Division 2 football teams are selective in the players their recruit, with only 1 in every 20 high school athletes making it to D2. Each athlete must also meet the GPA requirements set by the division (which are lower than D1, see article). Teams mostly recruit regionally and offer up to 36 full scholarship equivalents. While there is a cap at 36 full scholarships, each of those can be split up any way the school would like. For example, a school can give 36 full scholarships or 72 half scholarships. They can also give 30 full scholarships and 10 half scholarships and 4 quarter scholarships, etc. Additionally, many schools and conferences offer less than the full 36 scholarships. The teams have a typical roster size of between 100 to 140 players and a smaller staff when compared to D1 (comprised of a mix of full-time and part-time coaches). D2 football teams share facilities and support staffs with the rest of the athletic department.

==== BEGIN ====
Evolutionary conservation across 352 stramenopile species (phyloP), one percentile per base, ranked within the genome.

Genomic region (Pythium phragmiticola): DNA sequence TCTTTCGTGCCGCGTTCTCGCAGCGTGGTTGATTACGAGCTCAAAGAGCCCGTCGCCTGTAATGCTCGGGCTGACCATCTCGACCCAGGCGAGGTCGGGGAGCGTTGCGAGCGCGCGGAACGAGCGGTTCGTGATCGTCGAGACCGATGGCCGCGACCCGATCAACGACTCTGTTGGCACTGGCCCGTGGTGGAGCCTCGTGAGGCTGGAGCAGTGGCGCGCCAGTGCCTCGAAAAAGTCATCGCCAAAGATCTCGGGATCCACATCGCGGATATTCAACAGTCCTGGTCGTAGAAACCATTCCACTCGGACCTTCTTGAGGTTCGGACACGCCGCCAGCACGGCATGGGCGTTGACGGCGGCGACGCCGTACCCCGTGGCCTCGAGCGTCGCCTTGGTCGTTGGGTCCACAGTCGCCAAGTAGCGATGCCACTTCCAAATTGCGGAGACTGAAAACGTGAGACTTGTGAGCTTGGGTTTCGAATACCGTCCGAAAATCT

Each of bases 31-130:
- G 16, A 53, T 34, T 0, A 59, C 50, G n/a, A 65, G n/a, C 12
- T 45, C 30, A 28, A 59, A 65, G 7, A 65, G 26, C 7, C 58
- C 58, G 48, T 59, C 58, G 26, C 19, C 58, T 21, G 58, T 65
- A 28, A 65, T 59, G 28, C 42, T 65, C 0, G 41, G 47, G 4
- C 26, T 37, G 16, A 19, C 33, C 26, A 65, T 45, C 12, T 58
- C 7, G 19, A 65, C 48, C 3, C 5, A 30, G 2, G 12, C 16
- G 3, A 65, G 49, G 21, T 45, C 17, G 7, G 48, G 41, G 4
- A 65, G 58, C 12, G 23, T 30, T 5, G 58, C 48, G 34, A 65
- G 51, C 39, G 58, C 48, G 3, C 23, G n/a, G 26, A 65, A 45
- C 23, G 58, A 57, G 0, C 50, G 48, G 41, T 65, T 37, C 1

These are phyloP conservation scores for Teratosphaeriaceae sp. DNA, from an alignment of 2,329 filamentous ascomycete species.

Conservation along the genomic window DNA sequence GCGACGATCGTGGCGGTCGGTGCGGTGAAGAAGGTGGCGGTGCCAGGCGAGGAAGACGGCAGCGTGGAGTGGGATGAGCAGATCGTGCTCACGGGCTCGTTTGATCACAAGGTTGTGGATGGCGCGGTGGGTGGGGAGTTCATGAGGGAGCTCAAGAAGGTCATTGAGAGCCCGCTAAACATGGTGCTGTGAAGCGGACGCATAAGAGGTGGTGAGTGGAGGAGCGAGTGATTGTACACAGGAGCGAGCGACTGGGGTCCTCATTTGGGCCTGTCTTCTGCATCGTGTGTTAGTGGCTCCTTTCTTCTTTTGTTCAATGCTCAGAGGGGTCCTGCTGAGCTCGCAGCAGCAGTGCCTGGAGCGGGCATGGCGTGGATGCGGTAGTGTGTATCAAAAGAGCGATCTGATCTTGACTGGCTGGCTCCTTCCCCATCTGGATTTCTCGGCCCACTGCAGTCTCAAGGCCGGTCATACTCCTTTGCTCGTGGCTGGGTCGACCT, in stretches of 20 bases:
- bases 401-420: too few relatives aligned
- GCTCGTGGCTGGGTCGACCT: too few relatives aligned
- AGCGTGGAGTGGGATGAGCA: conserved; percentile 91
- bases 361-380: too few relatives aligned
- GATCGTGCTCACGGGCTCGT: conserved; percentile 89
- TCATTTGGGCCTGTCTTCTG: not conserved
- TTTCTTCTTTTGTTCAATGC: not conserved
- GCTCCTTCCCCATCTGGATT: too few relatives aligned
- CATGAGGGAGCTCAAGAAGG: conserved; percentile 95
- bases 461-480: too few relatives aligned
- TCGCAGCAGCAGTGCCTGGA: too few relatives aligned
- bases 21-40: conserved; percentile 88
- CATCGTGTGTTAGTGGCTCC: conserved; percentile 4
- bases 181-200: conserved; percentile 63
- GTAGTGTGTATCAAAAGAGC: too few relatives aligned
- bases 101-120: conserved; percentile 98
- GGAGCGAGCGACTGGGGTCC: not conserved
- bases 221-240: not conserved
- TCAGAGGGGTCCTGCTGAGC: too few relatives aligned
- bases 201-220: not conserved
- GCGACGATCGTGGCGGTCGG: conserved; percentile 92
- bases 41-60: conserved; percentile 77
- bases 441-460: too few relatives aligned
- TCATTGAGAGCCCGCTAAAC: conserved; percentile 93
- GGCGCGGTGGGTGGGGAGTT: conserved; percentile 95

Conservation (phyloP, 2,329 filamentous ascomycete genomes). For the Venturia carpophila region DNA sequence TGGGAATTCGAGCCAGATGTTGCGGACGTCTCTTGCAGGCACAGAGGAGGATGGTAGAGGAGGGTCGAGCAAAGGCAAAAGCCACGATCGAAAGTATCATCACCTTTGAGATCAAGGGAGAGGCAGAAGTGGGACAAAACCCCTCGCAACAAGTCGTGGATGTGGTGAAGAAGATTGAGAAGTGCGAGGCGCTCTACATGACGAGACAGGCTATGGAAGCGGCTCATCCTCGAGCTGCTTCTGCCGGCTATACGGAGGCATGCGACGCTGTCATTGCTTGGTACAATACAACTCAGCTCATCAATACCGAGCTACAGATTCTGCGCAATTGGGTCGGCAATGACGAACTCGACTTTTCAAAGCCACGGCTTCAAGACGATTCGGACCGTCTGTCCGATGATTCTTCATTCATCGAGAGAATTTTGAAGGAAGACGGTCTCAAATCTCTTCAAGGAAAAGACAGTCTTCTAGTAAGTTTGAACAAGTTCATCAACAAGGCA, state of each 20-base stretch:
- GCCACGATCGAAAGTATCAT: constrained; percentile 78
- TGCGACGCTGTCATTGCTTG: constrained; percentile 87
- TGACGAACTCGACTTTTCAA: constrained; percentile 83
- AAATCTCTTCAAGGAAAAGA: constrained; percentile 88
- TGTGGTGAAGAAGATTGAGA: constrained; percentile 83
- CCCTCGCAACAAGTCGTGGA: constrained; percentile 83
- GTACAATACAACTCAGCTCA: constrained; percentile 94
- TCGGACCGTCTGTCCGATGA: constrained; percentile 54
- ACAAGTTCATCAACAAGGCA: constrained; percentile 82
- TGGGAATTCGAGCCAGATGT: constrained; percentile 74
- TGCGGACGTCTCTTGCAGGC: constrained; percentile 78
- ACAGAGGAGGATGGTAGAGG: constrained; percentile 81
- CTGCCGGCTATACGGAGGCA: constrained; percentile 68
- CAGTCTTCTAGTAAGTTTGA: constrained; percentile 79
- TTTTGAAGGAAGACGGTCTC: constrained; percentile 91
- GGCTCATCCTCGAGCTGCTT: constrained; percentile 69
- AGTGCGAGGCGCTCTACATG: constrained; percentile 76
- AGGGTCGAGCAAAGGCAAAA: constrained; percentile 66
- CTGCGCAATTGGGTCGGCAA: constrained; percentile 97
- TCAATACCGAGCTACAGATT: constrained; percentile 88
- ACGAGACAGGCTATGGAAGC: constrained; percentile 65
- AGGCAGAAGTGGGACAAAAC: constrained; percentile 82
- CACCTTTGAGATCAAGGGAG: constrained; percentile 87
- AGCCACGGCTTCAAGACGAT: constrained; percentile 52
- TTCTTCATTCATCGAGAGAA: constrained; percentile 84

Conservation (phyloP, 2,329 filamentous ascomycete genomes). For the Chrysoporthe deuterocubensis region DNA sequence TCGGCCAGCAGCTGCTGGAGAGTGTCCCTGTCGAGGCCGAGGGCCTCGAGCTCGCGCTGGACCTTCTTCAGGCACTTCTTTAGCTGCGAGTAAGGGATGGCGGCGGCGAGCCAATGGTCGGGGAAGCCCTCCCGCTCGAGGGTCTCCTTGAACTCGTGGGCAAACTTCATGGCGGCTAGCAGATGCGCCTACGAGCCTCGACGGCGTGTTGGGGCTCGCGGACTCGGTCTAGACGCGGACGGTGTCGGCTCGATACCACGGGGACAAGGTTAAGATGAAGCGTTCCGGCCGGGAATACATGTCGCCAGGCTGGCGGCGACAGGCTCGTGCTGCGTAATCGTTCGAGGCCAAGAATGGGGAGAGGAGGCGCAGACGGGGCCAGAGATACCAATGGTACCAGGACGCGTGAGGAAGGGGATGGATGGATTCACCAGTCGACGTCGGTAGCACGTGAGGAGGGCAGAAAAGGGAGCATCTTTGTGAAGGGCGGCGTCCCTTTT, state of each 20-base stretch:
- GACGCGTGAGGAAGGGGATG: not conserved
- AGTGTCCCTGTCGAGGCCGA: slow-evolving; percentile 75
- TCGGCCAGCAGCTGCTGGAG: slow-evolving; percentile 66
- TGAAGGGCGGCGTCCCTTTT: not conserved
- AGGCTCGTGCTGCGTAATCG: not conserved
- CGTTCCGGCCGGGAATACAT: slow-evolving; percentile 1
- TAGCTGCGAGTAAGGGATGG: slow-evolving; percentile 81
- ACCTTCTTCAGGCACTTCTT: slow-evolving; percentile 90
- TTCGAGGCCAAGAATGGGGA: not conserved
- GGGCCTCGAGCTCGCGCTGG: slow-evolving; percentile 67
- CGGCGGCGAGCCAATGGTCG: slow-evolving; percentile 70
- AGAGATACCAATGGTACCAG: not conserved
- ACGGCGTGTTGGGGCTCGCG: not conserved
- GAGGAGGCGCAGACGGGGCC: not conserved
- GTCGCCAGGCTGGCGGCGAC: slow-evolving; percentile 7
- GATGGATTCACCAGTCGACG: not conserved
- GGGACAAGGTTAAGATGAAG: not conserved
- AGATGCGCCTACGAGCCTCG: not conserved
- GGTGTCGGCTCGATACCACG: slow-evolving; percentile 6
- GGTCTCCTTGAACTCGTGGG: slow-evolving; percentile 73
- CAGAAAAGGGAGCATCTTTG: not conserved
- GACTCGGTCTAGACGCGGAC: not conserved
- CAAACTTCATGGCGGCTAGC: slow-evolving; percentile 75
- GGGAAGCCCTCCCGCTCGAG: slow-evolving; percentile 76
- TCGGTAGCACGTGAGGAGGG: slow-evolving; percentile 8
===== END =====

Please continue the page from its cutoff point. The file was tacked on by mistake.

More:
National Association of Intercollegiate Athletics (NAIA) football consists of schools that are not associated with the NCAA. These schools are typically similar to NCAA D2. While there are NAIA schools in 24 different states, 69 of the 92 total NAIA schools are located in 11 states: Kansas (13), Iowa (9), Kentucky (7), Illinois (6), Missouri (6), Florida (6), Montana (5), Nebraska (5), North Dakota (4), Indiana (4), and Texas (4). NAIA has its own academic requirements that must be met before an athlete can receive an offer.